Walkthrough: Introspecting the GraphQL schema
One of the strengths of GraphQL is enforcing data types at runtime. Further, TypeScript and GraphQL code generation make it safer by typing data statically, so you can write type-protected code with rich IDE assists. The Next.js sample app uses graphql-let for this purpose.
Read more about how graphql-let works.
.graphql-let.yml in the sample app root contains configuration for
Read more about graphql-let configuration.
When working with GraphQL in the sample Next.js application, you should be aware of two concepts:
- Introspection data, which describes the queries supported by the GraphQL schema. Read more here.
graphq-letuses this introspection data to understand which types it should use during code generation.
- Fragment data, which is basic information about the shape of the GraphQL schema. Apollo Client supports caching GraphQL responses, which can greatly reduce network traffic needs. To work correctly with interfaces in GraphQL, the Apollo Client needs to know the information in this file. Read more here.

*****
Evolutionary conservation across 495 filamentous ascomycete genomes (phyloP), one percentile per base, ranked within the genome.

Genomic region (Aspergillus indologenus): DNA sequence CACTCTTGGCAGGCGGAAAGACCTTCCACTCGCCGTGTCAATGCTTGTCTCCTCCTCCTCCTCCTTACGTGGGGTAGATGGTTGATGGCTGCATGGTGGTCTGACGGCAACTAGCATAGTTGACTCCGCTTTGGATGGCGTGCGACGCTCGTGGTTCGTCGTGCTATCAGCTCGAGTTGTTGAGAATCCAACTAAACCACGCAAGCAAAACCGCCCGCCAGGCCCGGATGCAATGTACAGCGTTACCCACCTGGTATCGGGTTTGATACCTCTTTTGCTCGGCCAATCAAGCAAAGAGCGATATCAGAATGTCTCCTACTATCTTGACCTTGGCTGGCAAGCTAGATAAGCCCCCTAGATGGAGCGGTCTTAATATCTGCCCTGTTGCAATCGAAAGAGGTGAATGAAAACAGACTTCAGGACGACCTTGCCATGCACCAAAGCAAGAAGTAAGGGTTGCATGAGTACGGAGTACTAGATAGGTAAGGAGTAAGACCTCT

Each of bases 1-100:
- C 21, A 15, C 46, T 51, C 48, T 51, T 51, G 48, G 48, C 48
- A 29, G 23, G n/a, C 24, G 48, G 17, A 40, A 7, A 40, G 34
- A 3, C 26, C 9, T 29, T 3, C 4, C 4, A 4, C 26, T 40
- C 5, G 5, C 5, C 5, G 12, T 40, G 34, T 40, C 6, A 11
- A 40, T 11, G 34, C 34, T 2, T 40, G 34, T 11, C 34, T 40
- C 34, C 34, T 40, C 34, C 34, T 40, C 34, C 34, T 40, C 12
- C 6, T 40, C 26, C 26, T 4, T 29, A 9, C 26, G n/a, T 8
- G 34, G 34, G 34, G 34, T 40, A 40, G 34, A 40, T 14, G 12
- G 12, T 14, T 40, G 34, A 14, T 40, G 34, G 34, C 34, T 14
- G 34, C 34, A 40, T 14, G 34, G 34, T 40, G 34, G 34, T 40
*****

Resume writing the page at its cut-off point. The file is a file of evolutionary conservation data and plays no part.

After you build the application for the first time, you will find:
src/temp/GraphQLIntrospectionResult.json, containing introspection data.
src/temp/GraphQLFragmentTypes.json, containing fragment data.
When you alter Sitecore templates related to the site, you should update the introspection data. In the root of your Next.js application, run:
This script will fetch fresh introspection data and fragment data from your defined GraphQL endpoint and update the two files.
jss graphql:update calls two other scripts:
scripts/fetch-graphql-introspection-data.tsis responsible for fetching introspection data.
scripts/update-graphql-fragment-data.tsis responsible for fetching fragment data.
Both scripts use the
graphQLEndpoint defined in
src/temp/config.js, a file generated when you start your sample app for the first time.